Date & Time: Jun 23, 2010 at 0603 LT
Type of aircraft:
Beechcraft 100 King Air
Flight Phase:
Takeoff (climb)
Quebec City - Seven Islands - Natashquan
Flight number:
Crew on board:
Crew fatalities:
Pax on board:
Pax fatalities:
Other fatalities:
Total fatalities:
Captain / Total flying hours:
Captain / Total hours on type:
Copilot / Total flying hours:
Copilot / Total hours on type:
Aircraft flight hours:
Aircraft flight cycles:
Aircraft was making an instrument flight rules flight from Québec to Sept-Îles, Quebec. At 0557 Eastern Daylight Time, the crew started its take-off run on Runway 30 at the Québec/Jean Lesage International Airport; 68 seconds later, the co-pilot informed the airport controller that there was a problem with the right engine and that they would be returning to land on Runway 30. Shortly thereafter, the co-pilot requested aircraft rescue and fire-fighting (ARFF) services and informed the tower that the aircraft could no longer climb. A few seconds later, the aircraft struck the ground 1.5 nautical miles from the end of Runway 30. The aircraft continued its travel for 115 feet before striking a berm. The aircraft broke up and caught fire, coming to rest on its back 58 feet further on. The 2 crew members and 5 passengers died in the accident. No signal was received from the emergency locator transmitter (ELT).
Probable cause:
Findings as to Causes and Contributing Factors:
1. After the take-off at reduced power, the aircraft performance during the initial climb was lower than that established at certification.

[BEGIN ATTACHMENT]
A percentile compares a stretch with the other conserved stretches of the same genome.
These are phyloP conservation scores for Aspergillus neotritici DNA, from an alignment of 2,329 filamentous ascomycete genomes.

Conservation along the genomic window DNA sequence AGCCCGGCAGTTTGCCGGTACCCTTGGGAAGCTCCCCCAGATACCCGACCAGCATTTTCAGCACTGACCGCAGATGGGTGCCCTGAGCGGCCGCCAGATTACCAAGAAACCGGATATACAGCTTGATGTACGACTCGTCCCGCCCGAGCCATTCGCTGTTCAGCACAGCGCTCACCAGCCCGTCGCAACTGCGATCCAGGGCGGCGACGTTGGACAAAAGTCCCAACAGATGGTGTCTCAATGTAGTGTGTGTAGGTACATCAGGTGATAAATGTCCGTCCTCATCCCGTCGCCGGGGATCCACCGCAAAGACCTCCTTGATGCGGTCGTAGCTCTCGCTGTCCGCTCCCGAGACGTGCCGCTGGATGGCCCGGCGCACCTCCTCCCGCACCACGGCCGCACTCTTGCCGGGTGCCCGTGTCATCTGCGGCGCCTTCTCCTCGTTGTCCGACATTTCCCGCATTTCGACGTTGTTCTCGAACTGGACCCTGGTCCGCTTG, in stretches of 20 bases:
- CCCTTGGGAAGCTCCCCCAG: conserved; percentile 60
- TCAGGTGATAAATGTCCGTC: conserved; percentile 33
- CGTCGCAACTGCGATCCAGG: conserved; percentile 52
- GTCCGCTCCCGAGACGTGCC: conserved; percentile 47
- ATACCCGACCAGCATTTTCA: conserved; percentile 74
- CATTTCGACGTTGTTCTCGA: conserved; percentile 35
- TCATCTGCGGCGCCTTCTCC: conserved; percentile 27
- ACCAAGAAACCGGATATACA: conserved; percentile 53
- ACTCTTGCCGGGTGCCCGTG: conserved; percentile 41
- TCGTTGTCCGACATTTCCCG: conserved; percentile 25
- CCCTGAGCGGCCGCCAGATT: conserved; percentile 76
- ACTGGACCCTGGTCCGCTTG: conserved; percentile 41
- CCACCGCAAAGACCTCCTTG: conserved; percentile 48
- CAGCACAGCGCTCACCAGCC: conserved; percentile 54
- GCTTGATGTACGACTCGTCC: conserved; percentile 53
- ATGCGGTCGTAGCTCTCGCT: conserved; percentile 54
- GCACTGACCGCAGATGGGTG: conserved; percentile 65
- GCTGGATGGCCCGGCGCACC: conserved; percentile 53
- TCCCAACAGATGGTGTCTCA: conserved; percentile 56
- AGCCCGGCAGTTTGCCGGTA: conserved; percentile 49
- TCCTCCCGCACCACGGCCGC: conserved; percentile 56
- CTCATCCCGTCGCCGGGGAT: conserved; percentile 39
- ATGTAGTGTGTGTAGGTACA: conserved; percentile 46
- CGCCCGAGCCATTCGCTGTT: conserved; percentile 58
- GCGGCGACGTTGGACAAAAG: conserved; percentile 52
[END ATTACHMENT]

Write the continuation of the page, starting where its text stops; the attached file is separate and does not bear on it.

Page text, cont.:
2. The right engine experienced a problem in flight that led to a substantial loss of thrust.
3. The right propeller was not feathered; therefore, the rate of climb was compromised by excessive drag.
4. The absence of written directives specifying which pilot was to perform which tasks may have led to errors in execution, omissions, and confusion in the cockpit.
5. Although the crew had the training required by regulation, they were not prepared to manage the emergency in a coordinated, effective manner.
6. The priority given to ATC communications indicates that the crew did not fully understand the situation and were not coordinating their tasks effectively.
7. The impact with the berm caused worse damage to the aircraft.
8. The aircraft’s upside-down position and the damage it sustained prevented the occupants from evacuating, causing them to succumb to the smoke and the rapid, intense fire.
9. The poor safety culture at Aéropro contributed to the acceptance of unsafe practices.
10. The significant measures taken by TC did not have the expected results to ensure compliance with the regulations, and consequently unsafe practices persisted.
Findings as to Risk:
1. Deactivating the flight low pitch stop system warning light or any other warning system contravenes the regulations and poses significant risks to flight safety.
2. The maintenance procedures and operating practices did not permit the determination of whether the engines could produce the maximum power of 1628 ft-lb required at take-off and during emergency procedures, posing major risks to flight safety.
3. Besides being a breach of regulations, a lack of rigour in documenting maintenance work makes it impossible to determine the exact condition of the aircraft and poses major risks to flight safety.
4. The non-compliant practice of not recording all defects in the aircraft journey log poses a safety risk because crews are unable to determine the actual condition of the aircraft at all times, and as a result could be deprived of information that may be critical in an emergency.
5. The lack of an in-depth review by TC of SOPs and checklists of 703 operators poses a safety risk because deviations from aircraft manuals are not detected.
6. Conditions of employment, such as flight hours–based remuneration, can influence pilots’ decisions, creating a safety risk.
7. The absence of an effective non-punitive and confidential voluntary reporting system means that hazards in the transportation system may not be identified.
8. The lack of recorded information significantly impedes the TSB’s ability to investigate accidents in a timely manner, which may prevent or delay the identification and communication of safety deficiencies intended to advance transportation safety.
Final Report:
C-FGIN.pdf1.53 MB